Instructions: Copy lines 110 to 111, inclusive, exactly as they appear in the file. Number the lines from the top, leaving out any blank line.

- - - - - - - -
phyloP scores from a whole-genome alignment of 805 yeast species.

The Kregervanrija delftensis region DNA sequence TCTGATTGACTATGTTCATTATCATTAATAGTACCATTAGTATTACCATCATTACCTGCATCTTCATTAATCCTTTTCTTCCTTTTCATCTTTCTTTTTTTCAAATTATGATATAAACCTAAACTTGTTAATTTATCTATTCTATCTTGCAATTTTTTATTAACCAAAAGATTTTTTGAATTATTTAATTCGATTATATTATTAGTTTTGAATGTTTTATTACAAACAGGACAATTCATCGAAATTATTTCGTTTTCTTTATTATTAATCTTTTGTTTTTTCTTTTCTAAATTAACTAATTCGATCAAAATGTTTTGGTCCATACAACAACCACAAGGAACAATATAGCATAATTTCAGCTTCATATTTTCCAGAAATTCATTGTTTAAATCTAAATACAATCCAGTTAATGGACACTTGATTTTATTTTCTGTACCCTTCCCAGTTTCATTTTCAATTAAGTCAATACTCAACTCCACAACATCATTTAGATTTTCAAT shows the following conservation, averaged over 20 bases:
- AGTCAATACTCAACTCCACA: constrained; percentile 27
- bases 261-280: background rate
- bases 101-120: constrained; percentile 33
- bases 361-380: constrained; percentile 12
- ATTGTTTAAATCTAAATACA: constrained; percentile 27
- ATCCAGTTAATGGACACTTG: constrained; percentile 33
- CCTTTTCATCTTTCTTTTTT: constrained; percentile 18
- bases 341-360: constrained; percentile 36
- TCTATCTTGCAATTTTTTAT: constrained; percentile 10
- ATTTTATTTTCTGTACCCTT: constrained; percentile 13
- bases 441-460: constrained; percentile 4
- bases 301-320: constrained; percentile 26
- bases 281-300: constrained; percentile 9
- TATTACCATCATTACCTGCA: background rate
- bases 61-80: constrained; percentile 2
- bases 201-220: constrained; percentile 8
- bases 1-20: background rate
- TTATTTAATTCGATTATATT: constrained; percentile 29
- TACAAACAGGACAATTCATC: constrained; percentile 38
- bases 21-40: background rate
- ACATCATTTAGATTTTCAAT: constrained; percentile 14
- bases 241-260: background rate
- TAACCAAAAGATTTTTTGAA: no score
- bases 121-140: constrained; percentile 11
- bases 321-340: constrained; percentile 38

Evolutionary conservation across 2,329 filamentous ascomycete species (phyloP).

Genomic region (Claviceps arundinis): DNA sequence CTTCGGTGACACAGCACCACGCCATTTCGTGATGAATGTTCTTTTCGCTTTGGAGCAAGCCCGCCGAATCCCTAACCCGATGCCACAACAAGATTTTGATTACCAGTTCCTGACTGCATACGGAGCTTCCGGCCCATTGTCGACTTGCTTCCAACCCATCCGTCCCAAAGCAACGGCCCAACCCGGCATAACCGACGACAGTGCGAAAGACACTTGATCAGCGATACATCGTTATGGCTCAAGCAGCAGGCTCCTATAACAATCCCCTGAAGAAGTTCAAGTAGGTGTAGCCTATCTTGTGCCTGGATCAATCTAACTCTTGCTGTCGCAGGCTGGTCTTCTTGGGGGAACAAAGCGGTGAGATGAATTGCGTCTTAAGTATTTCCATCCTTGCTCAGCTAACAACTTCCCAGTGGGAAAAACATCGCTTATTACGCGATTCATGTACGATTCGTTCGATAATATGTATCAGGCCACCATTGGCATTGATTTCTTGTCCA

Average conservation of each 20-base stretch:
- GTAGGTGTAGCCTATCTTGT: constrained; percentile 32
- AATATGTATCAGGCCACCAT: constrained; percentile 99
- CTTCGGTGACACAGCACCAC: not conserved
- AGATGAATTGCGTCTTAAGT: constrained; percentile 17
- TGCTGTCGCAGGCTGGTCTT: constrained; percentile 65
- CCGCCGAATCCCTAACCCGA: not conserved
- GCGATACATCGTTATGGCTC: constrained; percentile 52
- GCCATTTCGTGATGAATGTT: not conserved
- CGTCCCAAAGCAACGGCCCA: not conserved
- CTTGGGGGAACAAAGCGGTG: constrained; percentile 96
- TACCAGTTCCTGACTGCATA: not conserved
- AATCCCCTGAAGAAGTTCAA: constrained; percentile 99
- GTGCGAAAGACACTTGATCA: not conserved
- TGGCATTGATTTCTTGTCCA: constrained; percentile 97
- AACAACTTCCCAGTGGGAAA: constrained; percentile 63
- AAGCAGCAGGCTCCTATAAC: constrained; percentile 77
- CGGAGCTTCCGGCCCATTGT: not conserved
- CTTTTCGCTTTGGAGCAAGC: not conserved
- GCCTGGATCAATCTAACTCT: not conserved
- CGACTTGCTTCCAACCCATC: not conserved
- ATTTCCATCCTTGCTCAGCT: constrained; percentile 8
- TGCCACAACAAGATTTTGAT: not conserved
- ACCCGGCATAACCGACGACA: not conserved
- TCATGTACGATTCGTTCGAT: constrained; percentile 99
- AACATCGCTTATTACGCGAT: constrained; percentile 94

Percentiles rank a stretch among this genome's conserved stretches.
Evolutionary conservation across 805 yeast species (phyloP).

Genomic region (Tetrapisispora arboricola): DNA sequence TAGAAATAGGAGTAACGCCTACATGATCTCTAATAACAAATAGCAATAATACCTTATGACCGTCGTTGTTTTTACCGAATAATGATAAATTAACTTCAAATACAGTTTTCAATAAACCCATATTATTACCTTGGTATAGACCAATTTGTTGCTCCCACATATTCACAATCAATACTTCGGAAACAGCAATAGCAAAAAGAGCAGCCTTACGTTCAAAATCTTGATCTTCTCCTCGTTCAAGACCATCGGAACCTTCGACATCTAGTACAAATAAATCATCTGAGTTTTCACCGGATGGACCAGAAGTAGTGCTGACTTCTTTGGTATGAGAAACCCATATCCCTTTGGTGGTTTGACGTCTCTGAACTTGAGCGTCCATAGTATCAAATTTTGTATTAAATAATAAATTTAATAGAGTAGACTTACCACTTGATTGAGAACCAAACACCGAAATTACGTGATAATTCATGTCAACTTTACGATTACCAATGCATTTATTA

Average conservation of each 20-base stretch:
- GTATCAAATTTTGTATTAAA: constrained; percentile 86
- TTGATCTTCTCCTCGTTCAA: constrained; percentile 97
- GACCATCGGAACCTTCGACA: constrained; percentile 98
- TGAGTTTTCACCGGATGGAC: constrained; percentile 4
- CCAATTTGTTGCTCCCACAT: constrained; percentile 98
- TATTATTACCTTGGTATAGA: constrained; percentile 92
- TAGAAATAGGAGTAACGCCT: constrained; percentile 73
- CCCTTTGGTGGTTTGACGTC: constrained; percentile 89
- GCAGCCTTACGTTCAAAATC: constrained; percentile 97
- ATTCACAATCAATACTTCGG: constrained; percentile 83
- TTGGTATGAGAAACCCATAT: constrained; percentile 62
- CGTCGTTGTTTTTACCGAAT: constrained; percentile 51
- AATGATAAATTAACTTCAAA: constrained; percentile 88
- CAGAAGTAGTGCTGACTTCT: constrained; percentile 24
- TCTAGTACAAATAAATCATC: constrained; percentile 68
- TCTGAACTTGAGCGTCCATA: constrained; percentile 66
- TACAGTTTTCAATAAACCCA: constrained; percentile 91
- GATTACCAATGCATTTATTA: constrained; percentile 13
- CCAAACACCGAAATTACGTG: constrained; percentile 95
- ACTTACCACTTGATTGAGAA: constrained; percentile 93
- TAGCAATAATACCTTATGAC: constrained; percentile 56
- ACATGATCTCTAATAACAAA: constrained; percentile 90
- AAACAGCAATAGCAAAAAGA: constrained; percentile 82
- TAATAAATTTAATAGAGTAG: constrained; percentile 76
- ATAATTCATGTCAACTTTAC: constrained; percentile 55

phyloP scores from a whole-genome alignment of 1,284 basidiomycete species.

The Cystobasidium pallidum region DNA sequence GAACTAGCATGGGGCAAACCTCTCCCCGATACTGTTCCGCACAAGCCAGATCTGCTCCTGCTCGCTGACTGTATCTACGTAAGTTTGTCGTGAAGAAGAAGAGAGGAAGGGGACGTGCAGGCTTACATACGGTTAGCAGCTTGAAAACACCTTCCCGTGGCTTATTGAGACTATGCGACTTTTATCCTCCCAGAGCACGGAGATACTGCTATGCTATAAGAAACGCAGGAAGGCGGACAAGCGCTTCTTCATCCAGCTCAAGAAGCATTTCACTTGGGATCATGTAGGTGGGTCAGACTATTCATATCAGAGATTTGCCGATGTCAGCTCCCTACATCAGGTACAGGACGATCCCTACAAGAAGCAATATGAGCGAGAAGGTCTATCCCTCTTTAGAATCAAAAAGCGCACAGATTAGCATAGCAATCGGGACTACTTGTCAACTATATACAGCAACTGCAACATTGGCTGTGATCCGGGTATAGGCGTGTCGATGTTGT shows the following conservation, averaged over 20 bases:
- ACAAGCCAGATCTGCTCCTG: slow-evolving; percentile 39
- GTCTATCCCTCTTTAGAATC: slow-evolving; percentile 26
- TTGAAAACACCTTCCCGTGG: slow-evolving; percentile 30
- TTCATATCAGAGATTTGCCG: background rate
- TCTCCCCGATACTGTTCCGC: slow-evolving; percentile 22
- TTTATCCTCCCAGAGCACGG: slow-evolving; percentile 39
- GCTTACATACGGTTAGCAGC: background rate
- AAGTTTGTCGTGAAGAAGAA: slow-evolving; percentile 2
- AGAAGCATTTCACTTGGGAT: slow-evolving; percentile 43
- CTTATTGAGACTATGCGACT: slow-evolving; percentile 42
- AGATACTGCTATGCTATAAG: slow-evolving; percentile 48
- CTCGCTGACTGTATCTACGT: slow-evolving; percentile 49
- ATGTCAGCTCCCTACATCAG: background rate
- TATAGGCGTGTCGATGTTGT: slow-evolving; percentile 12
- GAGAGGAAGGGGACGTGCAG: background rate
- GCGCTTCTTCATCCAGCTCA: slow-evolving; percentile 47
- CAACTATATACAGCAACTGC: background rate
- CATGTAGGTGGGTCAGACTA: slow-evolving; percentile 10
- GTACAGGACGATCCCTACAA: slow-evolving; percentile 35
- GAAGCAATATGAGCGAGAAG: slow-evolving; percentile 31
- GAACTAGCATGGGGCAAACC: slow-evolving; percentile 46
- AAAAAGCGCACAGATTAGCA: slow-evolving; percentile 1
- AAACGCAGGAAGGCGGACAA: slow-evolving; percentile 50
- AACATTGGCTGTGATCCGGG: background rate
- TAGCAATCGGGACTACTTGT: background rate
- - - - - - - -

- AACATTGGCTGTGATCCGGG: background rate
- TAGCAATCGGGACTACTTGT: background rate